The current economy has been an eye-opener for many families. In the last two years, thousands of families have experienced the consequences of poor financial planning. Others have seen first-hand how difficult it is to keep afloat when the breadwinner has been laid off, and is unable to find employment for an extended period of time.

Start when your family is new, and don't wait until it's too late to take advantage of what your money can do for you.

1. Save for the proverbial rainy day.

Regardless of the state of the economy, this advice is timeless. Many families have lost significant income, and have realized the importance having several months' worth of living expenses on hand.

2. Live beneath your means.

This is hard, and it takes starting — and sticking to — good habits, but it is the best way to make the habit of putting money aside. And if you have children, suddenly living right up to — or above — your means immediately sets you behind.

Don't buy the most expensive house and car you can afford (the big things), and wait for sales, discounts, or coupons on things like clothing and electronics (the little things).

3. Put aside money each month for retirement.

According to an article by Stacey L. Bradford of SmartMoney.com, The Six Mistakes Young Families Make, budgeting for retirement early is a wise financial decision:

"Couples need to understand that the longer they wait to start saving for retirement, the more they'll need to stash away later on."

4. Start saving now — even if just a little — for your child's college tuition.

The projected college tuition in the next two decades is expected to be in the hundreds of thousands of dollars. Check the U.S. Securities and Exchange Commission's An Introduction to 529 Plans for an explanation of how college savings plans work. One of the great things about these plans is that parents can use the money for education-related expenses such as college fees and books, as well as tuition.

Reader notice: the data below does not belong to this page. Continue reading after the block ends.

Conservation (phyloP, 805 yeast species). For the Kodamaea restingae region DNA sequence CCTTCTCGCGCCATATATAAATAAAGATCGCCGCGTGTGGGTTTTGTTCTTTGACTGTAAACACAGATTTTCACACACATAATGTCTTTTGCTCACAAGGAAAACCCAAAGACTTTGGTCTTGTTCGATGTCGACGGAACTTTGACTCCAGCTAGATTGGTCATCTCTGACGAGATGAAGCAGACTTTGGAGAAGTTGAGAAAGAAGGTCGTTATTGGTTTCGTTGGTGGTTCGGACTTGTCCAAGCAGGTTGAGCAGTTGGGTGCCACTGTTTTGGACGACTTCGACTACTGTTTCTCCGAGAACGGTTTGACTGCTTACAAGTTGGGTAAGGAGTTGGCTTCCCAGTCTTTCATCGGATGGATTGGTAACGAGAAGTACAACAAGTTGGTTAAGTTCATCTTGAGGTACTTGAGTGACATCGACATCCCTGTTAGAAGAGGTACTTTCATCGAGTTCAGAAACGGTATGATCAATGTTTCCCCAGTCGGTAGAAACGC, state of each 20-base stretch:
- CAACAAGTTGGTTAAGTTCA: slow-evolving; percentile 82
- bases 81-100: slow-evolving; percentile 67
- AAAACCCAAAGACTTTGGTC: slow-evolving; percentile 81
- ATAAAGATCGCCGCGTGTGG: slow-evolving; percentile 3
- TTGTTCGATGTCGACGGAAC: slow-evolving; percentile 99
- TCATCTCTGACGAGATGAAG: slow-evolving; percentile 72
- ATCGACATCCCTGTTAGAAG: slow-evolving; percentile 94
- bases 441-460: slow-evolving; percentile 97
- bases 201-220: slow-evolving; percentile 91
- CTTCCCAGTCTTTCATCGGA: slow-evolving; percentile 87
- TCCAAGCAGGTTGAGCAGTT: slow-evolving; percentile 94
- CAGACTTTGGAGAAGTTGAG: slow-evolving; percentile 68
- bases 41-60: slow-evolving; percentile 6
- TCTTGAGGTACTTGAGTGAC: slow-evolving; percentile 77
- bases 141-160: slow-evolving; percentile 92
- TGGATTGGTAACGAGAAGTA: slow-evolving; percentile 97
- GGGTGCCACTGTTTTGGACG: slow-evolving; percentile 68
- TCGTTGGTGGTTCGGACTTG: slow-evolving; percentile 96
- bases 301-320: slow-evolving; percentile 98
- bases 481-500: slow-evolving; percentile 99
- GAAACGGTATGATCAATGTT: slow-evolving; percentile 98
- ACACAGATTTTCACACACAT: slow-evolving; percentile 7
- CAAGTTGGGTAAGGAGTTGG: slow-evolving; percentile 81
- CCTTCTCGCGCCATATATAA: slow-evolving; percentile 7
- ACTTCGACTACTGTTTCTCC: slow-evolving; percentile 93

5. Find the financial system that works best for your family.

Sticking to a strict budget works well for some, while others operate better on a more flexible system. Some couples survive financially by using separate checking accounts, while others put all the money together. Do what works best for you and your spouse.

6. Teach the children about money.

The team at Schwab Moneywise (a website partnership with investment company Charles Schwab) gives practical tips for raising "money-smart" kids. They advise parents to talk about money in various everyday situations to make children aware of finances. They also encourage parents to help their children make saving a habit:

"Teaching them that saving should be as automatic as brushing their teeth. Consider providing them an incentive by matching the money they put into savings themselves with some amount."

7. Don't forget to let your health insurance provider know when you've had a baby.

Many insurance companies, despite the fact they've been paying for nine months' worth of prenatal care, have to be officially notified of the birth of a child. Denial of claims for medical care of a non-covered member of the family can ruin the finances of young parents.

8. Review your health insurance coverage when expecting children.

Babies and young children are guaranteed to cost more, especially when it comes to medical expenses. Most insurance plans have different options to choose from that will determine deductibles and covered expenses. Be sure you look over all the information to determine what your family needs.

Though it may not seem like the thing you want to do most in your "honeymoon" period shortly after coming together, or in the overwhelming days and weeks after the birth of a child, getting finances on track will pay off — literally — in the long run.